There was no shortage of tears from the small gathering of Tulalip citizens during the recent screening of the movie Wind River on the night of April 13. The event, held at the Mission Highlands Community Center, is Tulalip Family Advocacy’s latest effort in bringing awareness, education and support to the community during National Child Abuse Prevention Month and National Sexual Abuse Awareness Month. 

The critically acclaimed movie follows a Fish and Wildlife tracker and an FBI agent as they investigate the death of a young Native American woman on the Wind River Reservation, home to both Arapaho and Shoshone tribes in Wyoming. The movie depicts a lot of the hardships Native communities experience such as substance abuse, race relations and violence. However, Wind River is based upon the unfortunate reality of the many unsolved cases of missing and murdered Indigenous women. The film also addresses the often complicated jurisdiction issue between tribal police and government officials, as well as the lack of officers on reservations which often stalls many of these cases. 

Although the event had a small turnout, everybody in attendance had yet to see the film prior to the movie night. This allowed the viewers to experience a flurry of emotions during the fast-paced action-mystery-drama. After the film ended, the crowd needed to take a personal moment to wipe away tears before participating in an open discussion about Wind River.  

Tulalip Child Advocacy Center Forensic Interview Specialist, Sydney Gilbert, asked the movie goers a series of questions that allowed the community members to relate and reflect on the issues brought to light by the movie.

“Watching this was heartbreaking and enlightening,” expressed an anonymous community member. “It should definitely be watched because it’s important. It shows the hopelessness many of our people feel living out on reservations. A lot of us can feel like there’s no way out on the rez, out of the rez life. In many ways, our people have adapted to numbing. And with all these deaths, whether it’s [a murder], drug overdose or suicide, you don’t have time to recover and heal. It’s almost like that’s our lifestyle now and numbing’s the new norm.”

The discussion was a personal, intimate hour-long conversation where the participants brainstormed ideas about how to overcome some of these issues as a community and spoke about how and when these situations first became problems for Native Americans. The group also shared personal stories and suggested new ways to help put an end to violence against children and sexual abuse within Indigenous communities.

One community member stressed that education is key for both prevention and healing when dealing with such serious topics, stating, “It’s generational trauma. This is something that happened in the boarding schools and it’s been a never-ending cycle. It’s important for our people to know that’s where it stems from in order to deal with those emotions and move forward because those are huge burdens that we are having to carry.” 

“The reason we chose Wind River is because not only is April Child Abuse Prevention Month, it’s also Sexual Abuse Awareness month,” states Sydney. “We felt that this film touches on that subject and opens up an important discussion around sexual assault in Indian Country.”

The film has been an eye-opener for many of its viewers across the nation. Most recently a law was signed here in Washington State that aims to prevent as well as provide assistance for the missing and murdered Indigenous women in this state. The law was passed months after the release of the film, when a government official realized how big of an ongoing issue this is for Native women, upon seeing the movie and several rallies across the state. The new law goes into effect this June and requires Washington State Patrol as well as the Governor’s Office of Indian Affairs to work with tribal law enforcement to access more information and resources for reporting and identifying missing Native women in this state.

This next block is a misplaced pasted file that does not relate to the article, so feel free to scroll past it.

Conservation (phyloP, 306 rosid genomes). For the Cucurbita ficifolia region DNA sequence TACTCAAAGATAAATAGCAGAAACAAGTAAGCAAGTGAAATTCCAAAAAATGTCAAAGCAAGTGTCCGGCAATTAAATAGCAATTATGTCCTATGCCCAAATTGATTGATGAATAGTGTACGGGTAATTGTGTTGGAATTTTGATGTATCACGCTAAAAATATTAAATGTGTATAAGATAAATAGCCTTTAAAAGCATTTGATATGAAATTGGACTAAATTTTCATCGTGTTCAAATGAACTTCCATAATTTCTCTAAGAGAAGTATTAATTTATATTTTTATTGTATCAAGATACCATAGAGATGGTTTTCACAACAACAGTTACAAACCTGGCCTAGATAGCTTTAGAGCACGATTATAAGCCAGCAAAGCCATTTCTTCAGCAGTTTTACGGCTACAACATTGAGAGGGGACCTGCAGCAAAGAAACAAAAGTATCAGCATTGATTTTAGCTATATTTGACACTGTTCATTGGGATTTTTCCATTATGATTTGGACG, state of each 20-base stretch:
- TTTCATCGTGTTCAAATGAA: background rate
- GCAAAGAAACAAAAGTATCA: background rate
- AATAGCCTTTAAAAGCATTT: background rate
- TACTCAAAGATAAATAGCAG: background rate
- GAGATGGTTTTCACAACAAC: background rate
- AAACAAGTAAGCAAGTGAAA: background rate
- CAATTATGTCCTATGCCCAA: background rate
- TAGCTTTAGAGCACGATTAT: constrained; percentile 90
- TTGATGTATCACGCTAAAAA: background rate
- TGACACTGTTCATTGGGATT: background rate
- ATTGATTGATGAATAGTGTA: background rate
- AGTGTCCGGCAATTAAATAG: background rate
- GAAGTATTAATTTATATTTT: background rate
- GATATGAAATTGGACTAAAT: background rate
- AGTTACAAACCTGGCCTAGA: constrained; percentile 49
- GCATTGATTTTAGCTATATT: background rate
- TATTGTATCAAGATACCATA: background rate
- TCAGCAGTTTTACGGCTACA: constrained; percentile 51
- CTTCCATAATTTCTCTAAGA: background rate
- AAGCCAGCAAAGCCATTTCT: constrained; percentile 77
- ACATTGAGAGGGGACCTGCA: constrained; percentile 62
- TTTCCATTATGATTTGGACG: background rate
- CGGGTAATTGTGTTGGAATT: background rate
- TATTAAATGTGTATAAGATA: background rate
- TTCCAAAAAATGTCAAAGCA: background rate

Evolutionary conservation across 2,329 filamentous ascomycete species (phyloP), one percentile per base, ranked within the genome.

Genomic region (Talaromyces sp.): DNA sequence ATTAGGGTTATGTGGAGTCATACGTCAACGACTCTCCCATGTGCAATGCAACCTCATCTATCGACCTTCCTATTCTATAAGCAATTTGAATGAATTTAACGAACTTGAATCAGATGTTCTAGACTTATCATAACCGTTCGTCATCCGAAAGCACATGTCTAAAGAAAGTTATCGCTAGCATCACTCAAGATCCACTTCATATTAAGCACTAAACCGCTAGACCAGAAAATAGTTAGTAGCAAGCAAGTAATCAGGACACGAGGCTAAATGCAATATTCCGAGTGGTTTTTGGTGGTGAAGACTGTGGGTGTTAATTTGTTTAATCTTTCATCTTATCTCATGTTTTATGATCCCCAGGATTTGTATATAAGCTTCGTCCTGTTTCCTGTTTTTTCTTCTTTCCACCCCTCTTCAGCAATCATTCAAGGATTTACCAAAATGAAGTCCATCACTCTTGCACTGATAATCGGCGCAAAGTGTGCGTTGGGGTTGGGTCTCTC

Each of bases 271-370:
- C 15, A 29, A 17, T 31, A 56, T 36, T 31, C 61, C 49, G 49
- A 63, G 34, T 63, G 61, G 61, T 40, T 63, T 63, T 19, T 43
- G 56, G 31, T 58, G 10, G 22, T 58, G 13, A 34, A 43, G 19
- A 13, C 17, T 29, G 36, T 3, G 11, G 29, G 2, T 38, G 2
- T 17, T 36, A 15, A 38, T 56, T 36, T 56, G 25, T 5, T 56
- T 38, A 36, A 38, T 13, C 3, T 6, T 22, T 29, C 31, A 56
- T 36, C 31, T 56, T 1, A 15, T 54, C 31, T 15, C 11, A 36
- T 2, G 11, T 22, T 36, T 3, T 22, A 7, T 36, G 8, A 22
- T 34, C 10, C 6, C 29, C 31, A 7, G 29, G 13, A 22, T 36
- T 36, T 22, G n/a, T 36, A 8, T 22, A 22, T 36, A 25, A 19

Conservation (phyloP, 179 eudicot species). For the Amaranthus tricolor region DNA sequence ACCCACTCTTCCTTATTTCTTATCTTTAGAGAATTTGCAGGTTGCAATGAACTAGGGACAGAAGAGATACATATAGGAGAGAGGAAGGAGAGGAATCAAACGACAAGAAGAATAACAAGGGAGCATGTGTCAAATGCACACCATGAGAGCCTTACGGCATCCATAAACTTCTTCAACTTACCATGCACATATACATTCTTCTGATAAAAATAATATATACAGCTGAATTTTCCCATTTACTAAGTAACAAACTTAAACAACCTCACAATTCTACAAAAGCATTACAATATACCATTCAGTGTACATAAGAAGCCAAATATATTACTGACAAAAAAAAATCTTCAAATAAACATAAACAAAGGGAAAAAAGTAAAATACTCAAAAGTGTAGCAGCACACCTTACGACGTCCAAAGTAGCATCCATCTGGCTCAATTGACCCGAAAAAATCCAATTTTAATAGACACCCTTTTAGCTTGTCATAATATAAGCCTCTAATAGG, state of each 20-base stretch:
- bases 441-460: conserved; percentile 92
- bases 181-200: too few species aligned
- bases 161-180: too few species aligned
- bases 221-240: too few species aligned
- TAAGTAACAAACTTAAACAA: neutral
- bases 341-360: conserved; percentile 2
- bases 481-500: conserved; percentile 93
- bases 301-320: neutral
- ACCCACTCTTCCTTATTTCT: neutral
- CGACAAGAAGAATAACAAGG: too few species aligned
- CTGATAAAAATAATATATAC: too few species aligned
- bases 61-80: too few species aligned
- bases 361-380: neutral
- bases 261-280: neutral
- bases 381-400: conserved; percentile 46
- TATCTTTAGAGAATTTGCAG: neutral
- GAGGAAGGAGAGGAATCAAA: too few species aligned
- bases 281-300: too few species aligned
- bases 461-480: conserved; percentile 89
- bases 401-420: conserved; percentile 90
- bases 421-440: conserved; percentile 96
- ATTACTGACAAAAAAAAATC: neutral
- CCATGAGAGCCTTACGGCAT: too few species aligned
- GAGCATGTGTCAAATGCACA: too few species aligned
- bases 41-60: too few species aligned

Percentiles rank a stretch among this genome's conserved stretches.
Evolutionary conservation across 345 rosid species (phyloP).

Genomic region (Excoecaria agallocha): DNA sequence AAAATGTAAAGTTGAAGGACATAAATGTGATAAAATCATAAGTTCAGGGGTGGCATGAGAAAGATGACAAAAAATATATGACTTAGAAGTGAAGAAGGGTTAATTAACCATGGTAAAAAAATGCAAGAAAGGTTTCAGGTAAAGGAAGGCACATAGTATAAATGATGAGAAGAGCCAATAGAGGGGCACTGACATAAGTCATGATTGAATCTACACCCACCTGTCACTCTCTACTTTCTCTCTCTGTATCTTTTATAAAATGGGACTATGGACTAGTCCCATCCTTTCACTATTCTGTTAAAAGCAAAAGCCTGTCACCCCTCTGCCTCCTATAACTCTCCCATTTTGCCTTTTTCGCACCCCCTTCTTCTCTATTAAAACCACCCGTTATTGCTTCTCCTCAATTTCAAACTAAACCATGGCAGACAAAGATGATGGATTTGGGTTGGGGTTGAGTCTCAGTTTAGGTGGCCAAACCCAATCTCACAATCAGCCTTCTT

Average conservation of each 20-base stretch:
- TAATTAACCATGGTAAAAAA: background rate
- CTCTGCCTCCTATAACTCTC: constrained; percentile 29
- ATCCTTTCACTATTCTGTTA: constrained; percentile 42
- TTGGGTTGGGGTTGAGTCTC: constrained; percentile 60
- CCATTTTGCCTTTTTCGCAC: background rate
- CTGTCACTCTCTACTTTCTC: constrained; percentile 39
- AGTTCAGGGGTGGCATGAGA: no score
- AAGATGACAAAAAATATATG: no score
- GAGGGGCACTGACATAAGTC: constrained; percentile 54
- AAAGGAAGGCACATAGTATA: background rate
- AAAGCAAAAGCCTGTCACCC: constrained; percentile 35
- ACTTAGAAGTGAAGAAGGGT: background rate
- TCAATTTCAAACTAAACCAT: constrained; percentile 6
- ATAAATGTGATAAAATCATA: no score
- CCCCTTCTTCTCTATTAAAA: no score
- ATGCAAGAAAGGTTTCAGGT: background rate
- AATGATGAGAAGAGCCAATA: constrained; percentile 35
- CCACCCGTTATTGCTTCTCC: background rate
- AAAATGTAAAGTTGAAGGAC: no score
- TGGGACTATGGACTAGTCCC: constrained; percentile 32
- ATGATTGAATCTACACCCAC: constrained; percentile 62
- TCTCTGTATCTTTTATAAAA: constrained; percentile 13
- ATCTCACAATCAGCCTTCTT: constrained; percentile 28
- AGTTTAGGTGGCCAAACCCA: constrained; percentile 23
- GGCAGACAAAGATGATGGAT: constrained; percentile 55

Studies show that over 86% of Native women nationswide experience sexual or domestic violence in their lifetime, doubling the average amongst women of other races. Unfortunately, the number of missing and murdered Indigenous women remains unknown.

Family Advocacy will continue their month of awareness by distributing blue pinwheels, which represent the prevention of childhood abuse, to the entire community throughout the remainder of the month and will end with the Helping Our Sisters Heal gathering at the Tulalip Dining Hall from 11:00 a.m. to 2:00 p.m. on April 28. 

Darkness to Light, empowering people to take action against abuse

By Kalvin Valdillez, Tulalip News 

“Childhood sexual abuse is a topic a lot of people don’t want to talk about,” says Tulalip Child Advocacy Center Manager, Jade Carela. “A lot of people think if they don’t hear about it or think about it, it’s not happening. But the reality is, it’s happening. It’s happening on our reservation. It’s happening a lot. The silence is what keeps it going, not talking about it and not getting proper education about it.” 

Tulalip Family Advocacy, consisting of the Child Advocacy Center, beda?chelh, Legacy of Healing, Family Haven and the Tulalip Safe House, is bringing support, awareness and education to the community during the entire month of April to help prevent childhood abuse and sexual assault. Throughout the country, communities are either observing April as National Child Abuse Prevention Month or National Sexual Assault Awareness Month. Family Advocacy, however, decided to dedicate the month to raising awareness to both causes by hosting several events to help survivors of sexual crimes heal, as well as inform local citizens about how to prevent childhood sexual assault from occurring and also how to respond and report when somebody opens up to you about sexual abuse.  

The first event of Family Advocacy’s month of awareness was the two-hour Darkness to Light training held at the Tulalip Administration building on April 10. Darkness to Light is a national non-profit organization that empowers adults to take action and prevent childhood sexual abuse. The organization created the Stewards of Children training, which features a video presentation that teaches participants the ‘5 Steps to Protecting Our Children’ – learn the facts, minimize opportunity, talk about it, recognize the signs and react responsibly.